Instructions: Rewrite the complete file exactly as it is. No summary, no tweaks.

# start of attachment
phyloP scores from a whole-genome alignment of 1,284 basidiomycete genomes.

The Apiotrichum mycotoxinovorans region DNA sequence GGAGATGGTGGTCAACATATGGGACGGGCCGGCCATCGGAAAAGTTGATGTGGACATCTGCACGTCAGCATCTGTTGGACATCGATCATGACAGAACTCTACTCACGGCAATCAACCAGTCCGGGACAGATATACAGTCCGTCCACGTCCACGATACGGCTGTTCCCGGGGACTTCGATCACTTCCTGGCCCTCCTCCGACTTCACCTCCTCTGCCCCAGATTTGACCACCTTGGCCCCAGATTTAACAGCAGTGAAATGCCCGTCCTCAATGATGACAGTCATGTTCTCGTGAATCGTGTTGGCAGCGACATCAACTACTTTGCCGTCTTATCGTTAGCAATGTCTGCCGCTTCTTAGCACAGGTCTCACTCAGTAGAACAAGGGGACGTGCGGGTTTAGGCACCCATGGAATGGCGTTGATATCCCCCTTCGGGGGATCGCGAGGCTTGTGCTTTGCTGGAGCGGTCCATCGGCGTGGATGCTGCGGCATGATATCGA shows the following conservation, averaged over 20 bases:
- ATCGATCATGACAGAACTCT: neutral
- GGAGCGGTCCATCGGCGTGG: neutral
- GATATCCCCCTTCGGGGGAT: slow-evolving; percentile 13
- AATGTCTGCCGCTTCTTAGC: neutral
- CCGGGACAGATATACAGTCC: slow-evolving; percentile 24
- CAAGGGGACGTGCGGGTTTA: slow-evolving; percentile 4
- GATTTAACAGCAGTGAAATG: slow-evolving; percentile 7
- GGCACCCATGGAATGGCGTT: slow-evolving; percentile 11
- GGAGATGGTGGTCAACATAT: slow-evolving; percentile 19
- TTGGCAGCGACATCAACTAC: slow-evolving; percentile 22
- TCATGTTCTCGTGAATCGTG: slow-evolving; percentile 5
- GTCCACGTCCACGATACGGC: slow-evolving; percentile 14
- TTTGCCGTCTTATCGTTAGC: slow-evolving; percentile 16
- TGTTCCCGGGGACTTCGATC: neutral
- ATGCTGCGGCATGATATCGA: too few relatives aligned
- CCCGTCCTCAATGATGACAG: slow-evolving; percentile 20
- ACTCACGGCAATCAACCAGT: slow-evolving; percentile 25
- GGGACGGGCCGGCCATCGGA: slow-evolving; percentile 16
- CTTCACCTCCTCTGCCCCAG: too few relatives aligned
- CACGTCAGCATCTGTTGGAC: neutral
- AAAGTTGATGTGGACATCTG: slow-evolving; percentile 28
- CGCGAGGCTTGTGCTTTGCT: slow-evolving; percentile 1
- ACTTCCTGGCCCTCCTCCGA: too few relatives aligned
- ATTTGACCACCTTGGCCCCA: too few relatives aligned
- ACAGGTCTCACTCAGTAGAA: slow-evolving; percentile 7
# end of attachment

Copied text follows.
phyloP scores from a whole-genome alignment of 1,284 basidiomycete genomes.

The Apiotrichum mycotoxinovorans region DNA sequence GGAGATGGTGGTCAACATATGGGACGGGCCGGCCATCGGAAAAGTTGATGTGGACATCTGCACGTCAGCATCTGTTGGACATCGATCATGACAGAACTCTACTCACGGCAATCAACCAGTCCGGGACAGATATACAGTCCGTCCACGTCCACGATACGGCTGTTCCCGGGGACTTCGATCACTTCCTGGCCCTCCTCCGACTTCACCTCCTCTGCCCCAGATTTGACCACCTTGGCCCCAGATTTAACAGCAGTGAAATGCCCGTCCTCAATGATGACAGTCATGTTCTCGTGAATCGTGTTGGCAGCGACATCAACTACTTTGCCGTCTTATCGTTAGCAATGTCTGCCGCTTCTTAGCACAGGTCTCACTCAGTAGAACAAGGGGACGTGCGGGTTTAGGCACCCATGGAATGGCGTTGATATCCCCCTTCGGGGGATCGCGAGGCTTGTGCTTTGCTGGAGCGGTCCATCGGCGTGGATGCTGCGGCATGATATCGA shows the following conservation, averaged over 20 bases:
- ATCGATCATGACAGAACTCT: neutral
- GGAGCGGTCCATCGGCGTGG: neutral
- GATATCCCCCTTCGGGGGAT: slow-evolving; percentile 13
- AATGTCTGCCGCTTCTTAGC: neutral
- CCGGGACAGATATACAGTCC: slow-evolving; percentile 24
- CAAGGGGACGTGCGGGTTTA: slow-evolving; percentile 4
- GATTTAACAGCAGTGAAATG: slow-evolving; percentile 7
- GGCACCCATGGAATGGCGTT: slow-evolving; percentile 11
- GGAGATGGTGGTCAACATAT: slow-evolving; percentile 19
- TTGGCAGCGACATCAACTAC: slow-evolving; percentile 22
- TCATGTTCTCGTGAATCGTG: slow-evolving; percentile 5
- GTCCACGTCCACGATACGGC: slow-evolving; percentile 14
- TTTGCCGTCTTATCGTTAGC: slow-evolving; percentile 16
- TGTTCCCGGGGACTTCGATC: neutral
- ATGCTGCGGCATGATATCGA: too few relatives aligned
- CCCGTCCTCAATGATGACAG: slow-evolving; percentile 20
- ACTCACGGCAATCAACCAGT: slow-evolving; percentile 25
- GGGACGGGCCGGCCATCGGA: slow-evolving; percentile 16
- CTTCACCTCCTCTGCCCCAG: too few relatives aligned
- CACGTCAGCATCTGTTGGAC: neutral
- AAAGTTGATGTGGACATCTG: slow-evolving; percentile 28
- CGCGAGGCTTGTGCTTTGCT: slow-evolving; percentile 1
- ACTTCCTGGCCCTCCTCCGA: too few relatives aligned
- ATTTGACCACCTTGGCCCCA: too few relatives aligned
- ACAGGTCTCACTCAGTAGAA: slow-evolving; percentile 7